ISIS is fleeing its last major stronghold—starving, emaciated, and high on drugs.
As the terrorist group’s food supplies dwindle, the U.S. military believes ISIS’s resources are drained and that they are relying on drugs to prop themselves up, according to a briefing by Colonel Ryan Dillon, spokesman for Operation Inherent Resolve.
Dillon said very few ISIS fighters have been taken alive by the U.S.-backed Syrian Democratic Forces (SDF) and most are refusing to surrender.
“They are malnourished, emaciated and, many of them, pocked with needle tracks from what is assessed as amphetamines they used to maintain their murderous fervor,” he said.
Dillon said SDF forces now control about 55 percent of Raqqa, ISIS’s remaining stronghold after their defeat last month in Mosul, and that he believes they are getting desperate.
Previous reports link ISIS to Captagon, which is a brand of the drug fenethylline, a muscle relaxant. Invented in the 1960s and popularized due to its effectiveness in treating narcolepsy and attention disorders, it was banned in most places by the 1980s due to its addictiveness, but it is still popular in the Middle East.
It’s not clear if the current Raqqa fighters are using Captagon, but captured ISIS fighters told journalists about hallucinogenic pills “that would make you go to battle not caring if you live or die,” according to a CNN report.
“The fact that they are using some sort of drugs to keep them alert and to keep them going is some telling signs of their desperation,” said Dillon.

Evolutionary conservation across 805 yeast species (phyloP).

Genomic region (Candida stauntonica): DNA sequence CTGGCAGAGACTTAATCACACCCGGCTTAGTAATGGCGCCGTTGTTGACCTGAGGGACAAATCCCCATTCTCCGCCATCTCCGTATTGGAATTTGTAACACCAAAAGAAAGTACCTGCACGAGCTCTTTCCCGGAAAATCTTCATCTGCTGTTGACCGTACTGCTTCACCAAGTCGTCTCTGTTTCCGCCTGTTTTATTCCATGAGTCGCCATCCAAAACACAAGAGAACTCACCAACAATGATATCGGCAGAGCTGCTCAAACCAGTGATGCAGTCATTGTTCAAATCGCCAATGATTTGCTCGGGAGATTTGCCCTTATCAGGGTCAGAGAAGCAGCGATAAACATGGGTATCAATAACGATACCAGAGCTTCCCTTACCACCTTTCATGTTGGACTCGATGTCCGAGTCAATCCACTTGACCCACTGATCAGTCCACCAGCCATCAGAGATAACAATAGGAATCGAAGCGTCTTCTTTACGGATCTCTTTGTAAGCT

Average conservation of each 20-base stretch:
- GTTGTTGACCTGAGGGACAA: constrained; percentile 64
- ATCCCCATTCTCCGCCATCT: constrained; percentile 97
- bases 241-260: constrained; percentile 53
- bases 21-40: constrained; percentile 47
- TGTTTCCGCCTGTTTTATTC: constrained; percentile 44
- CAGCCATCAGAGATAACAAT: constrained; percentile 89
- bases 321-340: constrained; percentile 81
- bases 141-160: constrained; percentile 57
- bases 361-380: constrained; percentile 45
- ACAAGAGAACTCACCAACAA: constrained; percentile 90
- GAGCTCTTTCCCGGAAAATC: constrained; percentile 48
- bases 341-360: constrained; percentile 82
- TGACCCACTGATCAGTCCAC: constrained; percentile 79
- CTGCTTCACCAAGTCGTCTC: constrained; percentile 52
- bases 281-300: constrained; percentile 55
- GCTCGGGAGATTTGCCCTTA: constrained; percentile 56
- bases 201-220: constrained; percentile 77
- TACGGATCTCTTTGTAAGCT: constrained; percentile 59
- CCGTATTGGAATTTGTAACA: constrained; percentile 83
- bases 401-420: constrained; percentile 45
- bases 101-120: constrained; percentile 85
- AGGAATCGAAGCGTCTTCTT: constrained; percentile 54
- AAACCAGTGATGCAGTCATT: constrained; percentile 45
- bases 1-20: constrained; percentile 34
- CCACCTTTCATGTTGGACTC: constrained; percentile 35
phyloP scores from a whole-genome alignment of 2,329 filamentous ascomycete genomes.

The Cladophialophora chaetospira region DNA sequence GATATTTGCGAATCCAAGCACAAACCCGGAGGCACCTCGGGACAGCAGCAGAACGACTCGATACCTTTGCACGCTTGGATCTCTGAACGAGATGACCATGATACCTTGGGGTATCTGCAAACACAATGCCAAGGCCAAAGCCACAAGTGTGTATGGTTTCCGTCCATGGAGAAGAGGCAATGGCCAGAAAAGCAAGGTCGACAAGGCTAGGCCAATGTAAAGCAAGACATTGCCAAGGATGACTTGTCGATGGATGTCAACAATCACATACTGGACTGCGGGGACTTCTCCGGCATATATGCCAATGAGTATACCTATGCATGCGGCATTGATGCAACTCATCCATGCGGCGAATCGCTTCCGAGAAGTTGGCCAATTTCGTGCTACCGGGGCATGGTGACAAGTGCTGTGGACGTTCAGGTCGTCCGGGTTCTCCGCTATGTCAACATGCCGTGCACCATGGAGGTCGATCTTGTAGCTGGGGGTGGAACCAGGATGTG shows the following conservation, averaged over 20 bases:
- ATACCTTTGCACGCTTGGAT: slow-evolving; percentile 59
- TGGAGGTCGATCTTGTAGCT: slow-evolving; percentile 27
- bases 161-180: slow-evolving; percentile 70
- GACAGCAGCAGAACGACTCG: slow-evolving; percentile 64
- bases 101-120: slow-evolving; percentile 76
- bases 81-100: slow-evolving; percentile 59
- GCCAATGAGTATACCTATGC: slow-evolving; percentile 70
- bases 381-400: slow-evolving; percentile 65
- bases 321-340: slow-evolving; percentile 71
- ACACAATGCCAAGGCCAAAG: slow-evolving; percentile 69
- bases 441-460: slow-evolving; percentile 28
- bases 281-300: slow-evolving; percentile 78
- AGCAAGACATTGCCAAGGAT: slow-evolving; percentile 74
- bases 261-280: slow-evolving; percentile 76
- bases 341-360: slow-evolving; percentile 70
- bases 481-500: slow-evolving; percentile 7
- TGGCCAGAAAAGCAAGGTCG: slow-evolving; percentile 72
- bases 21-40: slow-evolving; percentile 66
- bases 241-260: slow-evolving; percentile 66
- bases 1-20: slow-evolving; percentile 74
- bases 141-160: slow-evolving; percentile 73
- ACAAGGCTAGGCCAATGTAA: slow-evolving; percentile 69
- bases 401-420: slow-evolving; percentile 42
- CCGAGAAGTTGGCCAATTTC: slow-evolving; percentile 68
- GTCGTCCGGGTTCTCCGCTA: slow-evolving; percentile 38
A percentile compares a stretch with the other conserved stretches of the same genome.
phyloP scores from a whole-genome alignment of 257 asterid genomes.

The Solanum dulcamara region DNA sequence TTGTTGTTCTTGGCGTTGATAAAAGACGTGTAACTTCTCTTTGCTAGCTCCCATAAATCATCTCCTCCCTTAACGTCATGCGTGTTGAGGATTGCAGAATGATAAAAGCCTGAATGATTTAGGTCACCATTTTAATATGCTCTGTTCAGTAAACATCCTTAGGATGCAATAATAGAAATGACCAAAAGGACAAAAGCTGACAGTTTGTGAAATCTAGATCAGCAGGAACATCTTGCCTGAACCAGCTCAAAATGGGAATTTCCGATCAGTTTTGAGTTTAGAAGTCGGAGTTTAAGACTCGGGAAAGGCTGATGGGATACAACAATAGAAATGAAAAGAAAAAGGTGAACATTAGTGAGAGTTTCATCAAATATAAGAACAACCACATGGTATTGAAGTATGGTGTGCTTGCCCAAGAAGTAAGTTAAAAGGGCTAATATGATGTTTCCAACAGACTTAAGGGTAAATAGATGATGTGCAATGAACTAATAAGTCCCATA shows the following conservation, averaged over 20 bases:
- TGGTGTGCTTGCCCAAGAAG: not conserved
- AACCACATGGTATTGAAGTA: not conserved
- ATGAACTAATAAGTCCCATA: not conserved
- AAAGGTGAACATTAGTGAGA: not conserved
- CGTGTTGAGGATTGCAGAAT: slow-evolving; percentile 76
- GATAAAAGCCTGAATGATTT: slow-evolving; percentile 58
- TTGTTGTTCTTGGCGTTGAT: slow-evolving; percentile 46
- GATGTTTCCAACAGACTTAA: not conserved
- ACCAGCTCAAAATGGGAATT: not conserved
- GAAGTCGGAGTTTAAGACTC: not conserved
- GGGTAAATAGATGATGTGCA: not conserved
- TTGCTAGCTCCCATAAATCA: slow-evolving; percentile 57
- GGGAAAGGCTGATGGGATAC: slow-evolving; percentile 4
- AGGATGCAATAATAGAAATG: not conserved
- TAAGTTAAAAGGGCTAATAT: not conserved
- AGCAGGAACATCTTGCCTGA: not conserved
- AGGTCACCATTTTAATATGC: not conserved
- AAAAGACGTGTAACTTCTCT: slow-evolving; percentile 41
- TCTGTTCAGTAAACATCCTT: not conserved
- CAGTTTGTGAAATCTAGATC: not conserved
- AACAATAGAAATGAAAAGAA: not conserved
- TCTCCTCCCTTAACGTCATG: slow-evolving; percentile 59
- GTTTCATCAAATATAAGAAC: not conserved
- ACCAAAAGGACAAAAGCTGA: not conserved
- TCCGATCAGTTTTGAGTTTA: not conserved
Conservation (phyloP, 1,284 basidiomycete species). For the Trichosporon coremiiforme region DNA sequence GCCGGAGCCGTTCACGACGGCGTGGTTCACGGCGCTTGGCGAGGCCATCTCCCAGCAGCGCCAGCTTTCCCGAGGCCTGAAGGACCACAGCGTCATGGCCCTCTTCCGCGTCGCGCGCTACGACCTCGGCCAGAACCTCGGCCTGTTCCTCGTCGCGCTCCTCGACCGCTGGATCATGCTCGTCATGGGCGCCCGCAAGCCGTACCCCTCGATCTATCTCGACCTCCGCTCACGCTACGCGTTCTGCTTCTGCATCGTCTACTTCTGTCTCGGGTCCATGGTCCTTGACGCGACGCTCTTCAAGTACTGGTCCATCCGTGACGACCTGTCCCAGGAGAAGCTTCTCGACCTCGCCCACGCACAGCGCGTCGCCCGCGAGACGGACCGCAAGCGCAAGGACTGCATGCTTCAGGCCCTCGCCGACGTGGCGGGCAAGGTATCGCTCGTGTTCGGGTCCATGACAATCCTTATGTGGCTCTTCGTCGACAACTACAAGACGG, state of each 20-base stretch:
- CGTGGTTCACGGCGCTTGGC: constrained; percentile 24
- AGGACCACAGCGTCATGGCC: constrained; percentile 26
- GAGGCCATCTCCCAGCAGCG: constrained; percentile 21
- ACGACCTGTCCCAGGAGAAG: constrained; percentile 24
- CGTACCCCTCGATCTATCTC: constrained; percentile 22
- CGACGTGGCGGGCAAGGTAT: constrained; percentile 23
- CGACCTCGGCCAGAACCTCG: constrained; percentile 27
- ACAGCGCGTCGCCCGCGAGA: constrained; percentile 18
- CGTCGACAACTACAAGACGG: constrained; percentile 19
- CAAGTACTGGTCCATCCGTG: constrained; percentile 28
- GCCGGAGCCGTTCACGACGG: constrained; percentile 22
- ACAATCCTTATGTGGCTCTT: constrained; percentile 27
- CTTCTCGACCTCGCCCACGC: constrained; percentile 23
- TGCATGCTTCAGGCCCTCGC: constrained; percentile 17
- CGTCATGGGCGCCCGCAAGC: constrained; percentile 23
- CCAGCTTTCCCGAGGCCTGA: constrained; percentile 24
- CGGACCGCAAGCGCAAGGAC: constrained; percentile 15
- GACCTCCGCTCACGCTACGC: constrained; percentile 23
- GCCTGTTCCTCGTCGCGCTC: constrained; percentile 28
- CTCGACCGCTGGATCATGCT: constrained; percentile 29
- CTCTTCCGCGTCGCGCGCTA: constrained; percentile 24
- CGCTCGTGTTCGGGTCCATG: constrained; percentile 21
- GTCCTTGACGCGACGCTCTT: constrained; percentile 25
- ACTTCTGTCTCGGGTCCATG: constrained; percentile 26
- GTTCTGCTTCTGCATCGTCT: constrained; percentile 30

Less than 2,500 ISIS members are estimated to remain in Raqqa, Syria, and the SDF has 50,000 fighters bearing down on them, he said.
Dillon said that the ISIS fighters have “no escape.”
“They have had time to prepare for the end, and their plan is to make those fighting them to bleed for every inch of Raqqa.”
Raqqa is full of explosives that were rigged up during the three years ISIS has controlled the city. The terrorists are using rooftops and underground tunnels to launch their “three-dimensional defense” they used in the city of Mosul. Counterattacks that used the tunnels on Aug. 14 and 15, which SDF and coalition forces managed to repel, led to the capture of the terrorists and the discovery of their desperate use of amphetamines.
“As the SDF fights, block by block, we’ve also gotten a better picture of one of the ways ISIS plans to hold on,” Dillon said, adding that many of their fighters are holed up in the city’s main hospital. “They have fortified the complex, created tunnels for access, and are hiding among women and children who have nowhere else to go.”
The progress to take back Raqqa from ISIS is on a quicker pace than the nine months it required to take back Mosul. The U.S. military currently has 5,200 personnel in Iraq and 500 in Syria. The United States is aiding the coalition of Arab and Kurdish fighters with airstrikes and special forces units.